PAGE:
Religion and Medicine: Why Faith Should Not Be Mixed With Science

Richard P. Sloan and Larry VandeCreek

Disclosures

Introduction

Does religious faith contribute to better health? Despite a lack of solid evidence, advocates of a growing trend to integrate religion with medical treatment believe that it does. In their view, doctors would enhance their effectiveness as medical healers by considering, inquiring about, and attending to the spiritual needs of their patients. Indeed, a leading proponent from Georgetown University asserts that "the medicine of the future is going to be prayer and Prozac."[1]

We disagree.

Linking religion with medicine may seem intuitive. But, as we argue along with a group of healthcare chaplains and biomedical researchers in a report in the June 22 New England Journal of Medicine,[2] this movement oversimplifies 2 very complex and different realms of human experience. It oversteps the boundaries of medicine and diminishes the power of religion.

In doing so, it unintentionally opens the door to spiritual coercion. As patients with various illnesses, we generally accept our physicians' professional authority and expertise. There are times when we entrust them with our lives. But what exactly are we supposed to think if our doctors question us about our religious beliefs or advise us to pray more frequently? Is this within their area of expertise as well?

We are all on dangerous ground indeed if we start asking our doctors to become clerics or spiritual advisors.

Those who support bringing religion into medicine argue that there is a substantial body of evidence to prove that religious activities promote good health. They draw the conclusion that greater participation in religious activities would produce healthier individuals, and, further, that it is appropriate and even desirable for doctors to counsel their patients to that effect.

In these times of evidence-based medicine, it is essential that all recommendations by physicians be grounded in solid scientific data. So, let's consider the evidence. On the whole, it is weak, with significant methodologic flaws, conflicting findings, and a lack of clarity and specificity.[3]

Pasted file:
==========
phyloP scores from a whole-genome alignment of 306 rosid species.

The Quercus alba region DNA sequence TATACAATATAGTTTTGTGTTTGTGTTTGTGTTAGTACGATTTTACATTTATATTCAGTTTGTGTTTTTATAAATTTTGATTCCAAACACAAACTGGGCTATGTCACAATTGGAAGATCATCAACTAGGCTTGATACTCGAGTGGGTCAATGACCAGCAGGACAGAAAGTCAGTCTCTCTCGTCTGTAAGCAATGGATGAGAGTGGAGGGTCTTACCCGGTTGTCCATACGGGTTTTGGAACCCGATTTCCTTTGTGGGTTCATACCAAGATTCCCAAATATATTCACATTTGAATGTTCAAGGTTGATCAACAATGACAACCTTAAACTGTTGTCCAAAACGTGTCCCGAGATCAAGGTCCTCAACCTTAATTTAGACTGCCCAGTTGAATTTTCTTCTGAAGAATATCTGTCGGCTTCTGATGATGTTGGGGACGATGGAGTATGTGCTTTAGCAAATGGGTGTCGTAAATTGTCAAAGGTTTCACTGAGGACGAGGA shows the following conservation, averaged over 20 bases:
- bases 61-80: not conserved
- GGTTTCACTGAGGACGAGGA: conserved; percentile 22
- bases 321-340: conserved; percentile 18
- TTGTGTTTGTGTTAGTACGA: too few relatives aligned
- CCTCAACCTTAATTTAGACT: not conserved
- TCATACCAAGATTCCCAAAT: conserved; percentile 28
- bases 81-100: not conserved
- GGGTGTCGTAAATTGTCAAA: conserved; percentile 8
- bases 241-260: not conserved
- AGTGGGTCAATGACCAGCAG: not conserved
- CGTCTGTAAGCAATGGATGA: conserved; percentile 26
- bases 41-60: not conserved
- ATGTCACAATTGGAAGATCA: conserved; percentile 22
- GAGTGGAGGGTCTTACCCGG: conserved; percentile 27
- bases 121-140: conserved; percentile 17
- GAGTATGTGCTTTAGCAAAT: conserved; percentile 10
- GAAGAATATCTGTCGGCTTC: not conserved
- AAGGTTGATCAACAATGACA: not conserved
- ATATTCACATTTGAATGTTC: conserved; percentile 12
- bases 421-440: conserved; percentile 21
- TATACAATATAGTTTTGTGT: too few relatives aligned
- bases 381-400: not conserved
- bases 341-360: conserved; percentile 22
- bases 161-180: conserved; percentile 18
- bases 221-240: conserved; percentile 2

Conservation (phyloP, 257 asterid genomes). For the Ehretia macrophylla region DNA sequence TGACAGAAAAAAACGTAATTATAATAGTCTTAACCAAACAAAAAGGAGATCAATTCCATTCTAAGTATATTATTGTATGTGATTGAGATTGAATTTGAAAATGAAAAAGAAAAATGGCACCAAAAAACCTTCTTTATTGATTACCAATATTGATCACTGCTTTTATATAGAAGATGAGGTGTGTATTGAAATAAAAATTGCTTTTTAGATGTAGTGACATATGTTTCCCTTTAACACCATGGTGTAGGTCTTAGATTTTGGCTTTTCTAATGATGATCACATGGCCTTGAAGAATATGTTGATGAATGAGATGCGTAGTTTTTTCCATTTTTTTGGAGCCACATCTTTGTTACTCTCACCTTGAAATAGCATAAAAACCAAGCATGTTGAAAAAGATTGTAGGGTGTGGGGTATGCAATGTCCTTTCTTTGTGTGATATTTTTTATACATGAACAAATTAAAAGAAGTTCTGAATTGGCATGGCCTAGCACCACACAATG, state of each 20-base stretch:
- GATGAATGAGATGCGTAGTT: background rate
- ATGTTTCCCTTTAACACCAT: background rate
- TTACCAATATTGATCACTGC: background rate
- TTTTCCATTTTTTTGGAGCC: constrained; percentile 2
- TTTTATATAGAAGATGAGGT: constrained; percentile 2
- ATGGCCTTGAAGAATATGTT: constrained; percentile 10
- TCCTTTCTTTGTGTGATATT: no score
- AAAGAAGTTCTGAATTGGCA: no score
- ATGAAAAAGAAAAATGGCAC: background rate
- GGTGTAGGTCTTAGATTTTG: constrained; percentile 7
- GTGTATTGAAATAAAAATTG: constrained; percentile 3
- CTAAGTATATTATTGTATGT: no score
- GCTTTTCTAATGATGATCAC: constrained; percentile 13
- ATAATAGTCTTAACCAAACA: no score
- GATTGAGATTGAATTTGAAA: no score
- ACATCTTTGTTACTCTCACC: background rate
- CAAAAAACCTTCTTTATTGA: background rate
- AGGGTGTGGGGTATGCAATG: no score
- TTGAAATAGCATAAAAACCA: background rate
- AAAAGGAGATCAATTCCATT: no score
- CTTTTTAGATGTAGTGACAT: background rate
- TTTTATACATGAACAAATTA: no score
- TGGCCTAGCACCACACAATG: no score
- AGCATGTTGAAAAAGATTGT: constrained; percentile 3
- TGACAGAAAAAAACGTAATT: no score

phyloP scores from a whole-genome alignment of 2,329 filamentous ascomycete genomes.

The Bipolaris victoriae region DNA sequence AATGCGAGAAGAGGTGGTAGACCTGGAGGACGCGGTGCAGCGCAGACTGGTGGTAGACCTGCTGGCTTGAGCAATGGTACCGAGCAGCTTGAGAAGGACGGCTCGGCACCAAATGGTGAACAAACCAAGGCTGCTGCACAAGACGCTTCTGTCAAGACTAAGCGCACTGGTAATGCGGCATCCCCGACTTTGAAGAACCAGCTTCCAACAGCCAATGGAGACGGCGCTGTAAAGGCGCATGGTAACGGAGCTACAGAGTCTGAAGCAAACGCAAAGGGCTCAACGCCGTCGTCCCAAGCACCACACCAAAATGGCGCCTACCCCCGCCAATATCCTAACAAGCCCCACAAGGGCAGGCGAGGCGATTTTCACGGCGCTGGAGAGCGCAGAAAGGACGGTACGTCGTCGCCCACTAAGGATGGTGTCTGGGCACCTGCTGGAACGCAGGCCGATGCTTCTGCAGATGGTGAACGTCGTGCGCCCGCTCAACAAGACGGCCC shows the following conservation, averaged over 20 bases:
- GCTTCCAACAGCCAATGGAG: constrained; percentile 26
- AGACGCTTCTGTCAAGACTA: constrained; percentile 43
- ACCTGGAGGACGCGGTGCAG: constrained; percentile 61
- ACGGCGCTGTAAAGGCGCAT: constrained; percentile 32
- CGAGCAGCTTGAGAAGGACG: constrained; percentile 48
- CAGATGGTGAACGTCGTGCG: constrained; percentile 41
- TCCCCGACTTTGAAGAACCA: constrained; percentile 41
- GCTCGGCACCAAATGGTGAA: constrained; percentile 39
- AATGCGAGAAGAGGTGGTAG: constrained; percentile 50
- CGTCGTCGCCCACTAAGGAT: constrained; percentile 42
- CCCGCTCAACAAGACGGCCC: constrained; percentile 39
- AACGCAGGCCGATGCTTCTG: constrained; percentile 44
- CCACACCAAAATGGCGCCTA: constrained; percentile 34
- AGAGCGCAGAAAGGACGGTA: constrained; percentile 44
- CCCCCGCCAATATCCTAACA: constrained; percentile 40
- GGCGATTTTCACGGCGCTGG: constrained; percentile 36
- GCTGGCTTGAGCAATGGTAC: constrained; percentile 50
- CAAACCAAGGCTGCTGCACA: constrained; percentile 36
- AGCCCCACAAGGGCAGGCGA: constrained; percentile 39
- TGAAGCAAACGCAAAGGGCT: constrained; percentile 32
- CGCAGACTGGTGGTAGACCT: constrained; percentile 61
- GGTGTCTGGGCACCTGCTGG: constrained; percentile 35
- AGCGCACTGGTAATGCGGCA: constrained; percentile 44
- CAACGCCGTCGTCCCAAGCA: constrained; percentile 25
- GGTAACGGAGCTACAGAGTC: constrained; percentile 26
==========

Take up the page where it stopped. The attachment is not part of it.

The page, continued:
To date, only a few well-conducted studies have demonstrated a link between religious activities and better health. Those studies focused on attendance at religious services, which they found was associated with lower death rates.[4,5] There is no evidence at all that other religious activities -- such as prayer or reading the Bible -- play a role in improving health, despite their importance in people's spiritual lives.

But even if we concentrate solely on church attendance, these studies only take us so far because they fail to explore important questions. For example, religious worship services vary widely in both style and content. Consider the differences between a Quaker meeting, a Roman Catholic mass, and a Jewish service. Do we really want to conduct scientific studies to determine whether some religions are more salutary or better than others?

Finally, we have to keep in mind that these types of epidemiologic studies, even when well conducted, only reflect associations at a very broad level. Correlation does not imply causation. Therefore, these studies do not provide any evidence that recommendations by physicians to engage in religious activity will lead to improved health -- assuming that those recommendations are even followed in the first place. And if there are benefits, there may be an enormous difference between attending church on your own and attending because a physician recommends that you do so.

Although more research will certainly be done in this area, it will likely miss the point. That's because its purpose appears to be justifying a role for religious activities in medical treatment -- similar to the role that antibiotics play in eradicating infections or the role of certain surgical procedures in repairing defective heart valves or replacing worn-out knees.

But religion doesn't need medicine to validate itself. It doesn't require scientific empiricism because it is based on faith. And when you mix faith with science, you serve neither and weaken both.

Evidence suggests that Americans lead rich spiritual lives. They are, however, highly personal and private lives.

They should be kept that way. It is not up to physicians to query patients on their religious beliefs or advise them on how often they should pray or go to church. Those types of discussions are appropriate when the counselor is a priest or a minister or a rabbi or an imam. They are not appropriate when the counselor is a physician, who has neither the training nor the spiritual authority to offer guidance in matters of faith.

If anything, spiritual counseling is an abuse of a physician's authority. It has the power to coerce people who are vulnerable and afraid. That is not what medicine is about. Nor is it what religion is about.

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